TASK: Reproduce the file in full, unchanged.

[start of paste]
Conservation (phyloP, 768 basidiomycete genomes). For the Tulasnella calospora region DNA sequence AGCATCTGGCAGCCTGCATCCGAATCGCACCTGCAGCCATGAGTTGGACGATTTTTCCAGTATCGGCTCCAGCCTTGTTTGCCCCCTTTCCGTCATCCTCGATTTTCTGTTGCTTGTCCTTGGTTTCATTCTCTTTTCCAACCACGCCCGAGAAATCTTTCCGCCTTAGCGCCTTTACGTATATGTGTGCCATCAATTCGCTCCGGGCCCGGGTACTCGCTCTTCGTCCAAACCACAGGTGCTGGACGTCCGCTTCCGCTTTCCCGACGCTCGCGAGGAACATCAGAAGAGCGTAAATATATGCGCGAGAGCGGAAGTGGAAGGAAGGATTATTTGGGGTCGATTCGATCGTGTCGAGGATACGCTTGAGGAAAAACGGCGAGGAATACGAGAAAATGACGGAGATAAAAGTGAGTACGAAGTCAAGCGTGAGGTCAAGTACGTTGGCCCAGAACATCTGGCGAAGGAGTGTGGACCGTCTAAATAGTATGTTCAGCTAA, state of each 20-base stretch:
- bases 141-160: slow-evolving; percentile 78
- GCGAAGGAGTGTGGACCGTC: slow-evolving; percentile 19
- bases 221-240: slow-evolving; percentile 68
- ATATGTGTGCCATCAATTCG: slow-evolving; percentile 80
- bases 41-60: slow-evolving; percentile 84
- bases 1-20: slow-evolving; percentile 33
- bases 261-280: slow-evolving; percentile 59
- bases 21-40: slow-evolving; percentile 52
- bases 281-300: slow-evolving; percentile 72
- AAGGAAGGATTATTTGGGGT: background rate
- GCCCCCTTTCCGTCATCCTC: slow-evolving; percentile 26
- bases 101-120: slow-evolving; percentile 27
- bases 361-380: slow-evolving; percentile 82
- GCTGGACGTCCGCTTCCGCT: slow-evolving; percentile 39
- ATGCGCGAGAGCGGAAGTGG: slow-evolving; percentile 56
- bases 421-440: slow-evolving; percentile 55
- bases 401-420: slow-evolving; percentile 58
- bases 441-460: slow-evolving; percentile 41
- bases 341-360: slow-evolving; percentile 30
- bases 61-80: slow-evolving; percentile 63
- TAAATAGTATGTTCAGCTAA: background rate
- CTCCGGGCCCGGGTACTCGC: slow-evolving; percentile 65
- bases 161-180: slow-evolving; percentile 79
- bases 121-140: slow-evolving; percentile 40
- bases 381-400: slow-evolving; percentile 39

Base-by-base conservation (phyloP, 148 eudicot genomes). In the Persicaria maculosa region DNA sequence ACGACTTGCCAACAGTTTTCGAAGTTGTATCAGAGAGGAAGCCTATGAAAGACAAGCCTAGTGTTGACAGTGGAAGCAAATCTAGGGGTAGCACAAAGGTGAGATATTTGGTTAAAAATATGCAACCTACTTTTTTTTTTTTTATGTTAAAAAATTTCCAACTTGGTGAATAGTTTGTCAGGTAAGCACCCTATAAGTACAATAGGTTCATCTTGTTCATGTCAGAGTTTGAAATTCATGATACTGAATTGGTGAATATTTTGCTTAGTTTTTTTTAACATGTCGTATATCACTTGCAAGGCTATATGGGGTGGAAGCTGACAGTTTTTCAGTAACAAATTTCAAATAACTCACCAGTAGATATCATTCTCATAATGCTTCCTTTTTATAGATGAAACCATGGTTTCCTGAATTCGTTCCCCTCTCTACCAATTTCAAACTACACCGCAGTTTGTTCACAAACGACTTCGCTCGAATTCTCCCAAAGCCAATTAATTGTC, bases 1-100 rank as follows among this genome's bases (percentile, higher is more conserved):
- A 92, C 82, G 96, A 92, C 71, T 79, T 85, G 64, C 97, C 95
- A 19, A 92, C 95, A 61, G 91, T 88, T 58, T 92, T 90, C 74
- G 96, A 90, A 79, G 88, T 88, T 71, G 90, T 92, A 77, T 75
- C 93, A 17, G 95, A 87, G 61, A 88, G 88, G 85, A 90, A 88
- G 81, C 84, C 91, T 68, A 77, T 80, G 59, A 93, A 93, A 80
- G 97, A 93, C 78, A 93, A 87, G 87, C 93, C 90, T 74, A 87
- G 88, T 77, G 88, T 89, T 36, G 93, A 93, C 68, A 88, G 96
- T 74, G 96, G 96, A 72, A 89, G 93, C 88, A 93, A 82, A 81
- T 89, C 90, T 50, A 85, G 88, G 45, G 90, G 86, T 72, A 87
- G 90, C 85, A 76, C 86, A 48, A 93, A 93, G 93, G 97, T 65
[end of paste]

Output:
Conservation (phyloP, 768 basidiomycete genomes). For the Tulasnella calospora region DNA sequence AGCATCTGGCAGCCTGCATCCGAATCGCACCTGCAGCCATGAGTTGGACGATTTTTCCAGTATCGGCTCCAGCCTTGTTTGCCCCCTTTCCGTCATCCTCGATTTTCTGTTGCTTGTCCTTGGTTTCATTCTCTTTTCCAACCACGCCCGAGAAATCTTTCCGCCTTAGCGCCTTTACGTATATGTGTGCCATCAATTCGCTCCGGGCCCGGGTACTCGCTCTTCGTCCAAACCACAGGTGCTGGACGTCCGCTTCCGCTTTCCCGACGCTCGCGAGGAACATCAGAAGAGCGTAAATATATGCGCGAGAGCGGAAGTGGAAGGAAGGATTATTTGGGGTCGATTCGATCGTGTCGAGGATACGCTTGAGGAAAAACGGCGAGGAATACGAGAAAATGACGGAGATAAAAGTGAGTACGAAGTCAAGCGTGAGGTCAAGTACGTTGGCCCAGAACATCTGGCGAAGGAGTGTGGACCGTCTAAATAGTATGTTCAGCTAA, state of each 20-base stretch:
- bases 141-160: slow-evolving; percentile 78
- GCGAAGGAGTGTGGACCGTC: slow-evolving; percentile 19
- bases 221-240: slow-evolving; percentile 68
- ATATGTGTGCCATCAATTCG: slow-evolving; percentile 80
- bases 41-60: slow-evolving; percentile 84
- bases 1-20: slow-evolving; percentile 33
- bases 261-280: slow-evolving; percentile 59
- bases 21-40: slow-evolving; percentile 52
- bases 281-300: slow-evolving; percentile 72
- AAGGAAGGATTATTTGGGGT: background rate
- GCCCCCTTTCCGTCATCCTC: slow-evolving; percentile 26
- bases 101-120: slow-evolving; percentile 27
- bases 361-380: slow-evolving; percentile 82
- GCTGGACGTCCGCTTCCGCT: slow-evolving; percentile 39
- ATGCGCGAGAGCGGAAGTGG: slow-evolving; percentile 56
- bases 421-440: slow-evolving; percentile 55
- bases 401-420: slow-evolving; percentile 58
- bases 441-460: slow-evolving; percentile 41
- bases 341-360: slow-evolving; percentile 30
- bases 61-80: slow-evolving; percentile 63
- TAAATAGTATGTTCAGCTAA: background rate
- CTCCGGGCCCGGGTACTCGC: slow-evolving; percentile 65
- bases 161-180: slow-evolving; percentile 79
- bases 121-140: slow-evolving; percentile 40
- bases 381-400: slow-evolving; percentile 39

Base-by-base conservation (phyloP, 148 eudicot genomes). In the Persicaria maculosa region DNA sequence ACGACTTGCCAACAGTTTTCGAAGTTGTATCAGAGAGGAAGCCTATGAAAGACAAGCCTAGTGTTGACAGTGGAAGCAAATCTAGGGGTAGCACAAAGGTGAGATATTTGGTTAAAAATATGCAACCTACTTTTTTTTTTTTTATGTTAAAAAATTTCCAACTTGGTGAATAGTTTGTCAGGTAAGCACCCTATAAGTACAATAGGTTCATCTTGTTCATGTCAGAGTTTGAAATTCATGATACTGAATTGGTGAATATTTTGCTTAGTTTTTTTTAACATGTCGTATATCACTTGCAAGGCTATATGGGGTGGAAGCTGACAGTTTTTCAGTAACAAATTTCAAATAACTCACCAGTAGATATCATTCTCATAATGCTTCCTTTTTATAGATGAAACCATGGTTTCCTGAATTCGTTCCCCTCTCTACCAATTTCAAACTACACCGCAGTTTGTTCACAAACGACTTCGCTCGAATTCTCCCAAAGCCAATTAATTGTC, bases 1-100 rank as follows among this genome's bases (percentile, higher is more conserved):
- A 92, C 82, G 96, A 92, C 71, T 79, T 85, G 64, C 97, C 95
- A 19, A 92, C 95, A 61, G 91, T 88, T 58, T 92, T 90, C 74
- G 96, A 90, A 79, G 88, T 88, T 71, G 90, T 92, A 77, T 75
- C 93, A 17, G 95, A 87, G 61, A 88, G 88, G 85, A 90, A 88
- G 81, C 84, C 91, T 68, A 77, T 80, G 59, A 93, A 93, A 80
- G 97, A 93, C 78, A 93, A 87, G 87, C 93, C 90, T 74, A 87
- G 88, T 77, G 88, T 89, T 36, G 93, A 93, C 68, A 88, G 96
- T 74, G 96, G 96, A 72, A 89, G 93, C 88, A 93, A 82, A 81
- T 89, C 90, T 50, A 85, G 88, G 45, G 90, G 86, T 72, A 87
- G 90, C 85, A 76, C 86, A 48, A 93, A 93, G 93, G 97, T 65